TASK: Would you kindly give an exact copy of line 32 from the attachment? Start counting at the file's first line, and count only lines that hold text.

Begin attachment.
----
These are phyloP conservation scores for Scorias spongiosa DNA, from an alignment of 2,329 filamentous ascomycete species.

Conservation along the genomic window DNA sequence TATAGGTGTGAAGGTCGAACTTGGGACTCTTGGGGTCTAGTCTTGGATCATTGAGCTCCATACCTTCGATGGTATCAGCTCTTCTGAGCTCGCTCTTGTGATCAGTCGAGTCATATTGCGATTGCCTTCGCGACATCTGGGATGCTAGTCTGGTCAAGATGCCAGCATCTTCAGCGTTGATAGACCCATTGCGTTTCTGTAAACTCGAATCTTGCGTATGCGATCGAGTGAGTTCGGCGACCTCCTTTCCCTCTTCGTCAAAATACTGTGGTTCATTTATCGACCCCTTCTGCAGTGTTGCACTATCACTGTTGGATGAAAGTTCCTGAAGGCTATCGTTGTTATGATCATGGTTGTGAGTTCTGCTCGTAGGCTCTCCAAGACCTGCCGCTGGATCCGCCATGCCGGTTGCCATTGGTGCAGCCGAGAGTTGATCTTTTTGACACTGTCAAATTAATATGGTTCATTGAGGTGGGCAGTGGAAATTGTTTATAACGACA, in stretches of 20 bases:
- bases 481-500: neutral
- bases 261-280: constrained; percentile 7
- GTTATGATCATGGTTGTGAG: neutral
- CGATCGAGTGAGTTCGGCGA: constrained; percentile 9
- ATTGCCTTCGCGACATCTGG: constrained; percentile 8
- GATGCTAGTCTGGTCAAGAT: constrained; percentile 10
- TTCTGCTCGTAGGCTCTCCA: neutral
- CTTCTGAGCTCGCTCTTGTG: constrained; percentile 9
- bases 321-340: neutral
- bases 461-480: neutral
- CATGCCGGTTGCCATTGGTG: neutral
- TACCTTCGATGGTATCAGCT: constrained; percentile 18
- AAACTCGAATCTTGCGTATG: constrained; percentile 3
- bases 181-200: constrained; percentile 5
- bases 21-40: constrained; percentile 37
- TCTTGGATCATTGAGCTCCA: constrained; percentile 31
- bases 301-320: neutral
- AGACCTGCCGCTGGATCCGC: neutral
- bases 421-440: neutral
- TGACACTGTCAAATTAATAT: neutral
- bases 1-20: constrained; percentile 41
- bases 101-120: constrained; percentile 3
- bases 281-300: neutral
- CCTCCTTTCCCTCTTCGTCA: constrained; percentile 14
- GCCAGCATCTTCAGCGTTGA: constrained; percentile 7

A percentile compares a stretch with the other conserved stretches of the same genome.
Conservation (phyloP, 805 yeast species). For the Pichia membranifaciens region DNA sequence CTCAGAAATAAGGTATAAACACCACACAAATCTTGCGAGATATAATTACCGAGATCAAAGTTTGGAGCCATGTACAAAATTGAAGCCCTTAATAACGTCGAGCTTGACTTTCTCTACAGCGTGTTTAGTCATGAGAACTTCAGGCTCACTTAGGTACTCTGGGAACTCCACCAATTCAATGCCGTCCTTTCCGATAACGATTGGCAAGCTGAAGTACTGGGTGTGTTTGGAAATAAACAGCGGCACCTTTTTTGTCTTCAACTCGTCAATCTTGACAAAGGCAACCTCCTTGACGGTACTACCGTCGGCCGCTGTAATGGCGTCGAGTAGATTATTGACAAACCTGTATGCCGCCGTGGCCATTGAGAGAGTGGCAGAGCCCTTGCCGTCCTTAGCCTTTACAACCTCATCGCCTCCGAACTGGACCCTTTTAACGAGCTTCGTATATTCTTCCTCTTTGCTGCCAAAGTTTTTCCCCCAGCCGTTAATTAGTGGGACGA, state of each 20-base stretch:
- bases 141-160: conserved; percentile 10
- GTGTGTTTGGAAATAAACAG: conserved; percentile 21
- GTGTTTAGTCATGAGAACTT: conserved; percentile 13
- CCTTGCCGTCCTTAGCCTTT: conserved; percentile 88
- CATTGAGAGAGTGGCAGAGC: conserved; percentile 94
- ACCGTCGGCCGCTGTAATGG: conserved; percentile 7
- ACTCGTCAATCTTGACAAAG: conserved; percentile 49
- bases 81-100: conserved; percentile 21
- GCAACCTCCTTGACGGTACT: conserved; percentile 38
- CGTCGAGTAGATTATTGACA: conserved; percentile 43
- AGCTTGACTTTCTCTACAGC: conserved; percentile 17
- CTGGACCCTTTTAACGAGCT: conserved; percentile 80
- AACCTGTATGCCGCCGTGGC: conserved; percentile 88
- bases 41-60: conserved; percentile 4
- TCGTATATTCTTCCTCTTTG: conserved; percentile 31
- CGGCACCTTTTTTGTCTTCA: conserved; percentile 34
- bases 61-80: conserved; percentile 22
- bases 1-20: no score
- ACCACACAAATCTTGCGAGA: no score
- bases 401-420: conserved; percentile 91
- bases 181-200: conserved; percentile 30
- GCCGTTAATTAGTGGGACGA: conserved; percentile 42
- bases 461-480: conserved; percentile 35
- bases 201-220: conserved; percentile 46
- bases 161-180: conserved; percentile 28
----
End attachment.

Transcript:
- GTGTTTAGTCATGAGAACTT: conserved; percentile 13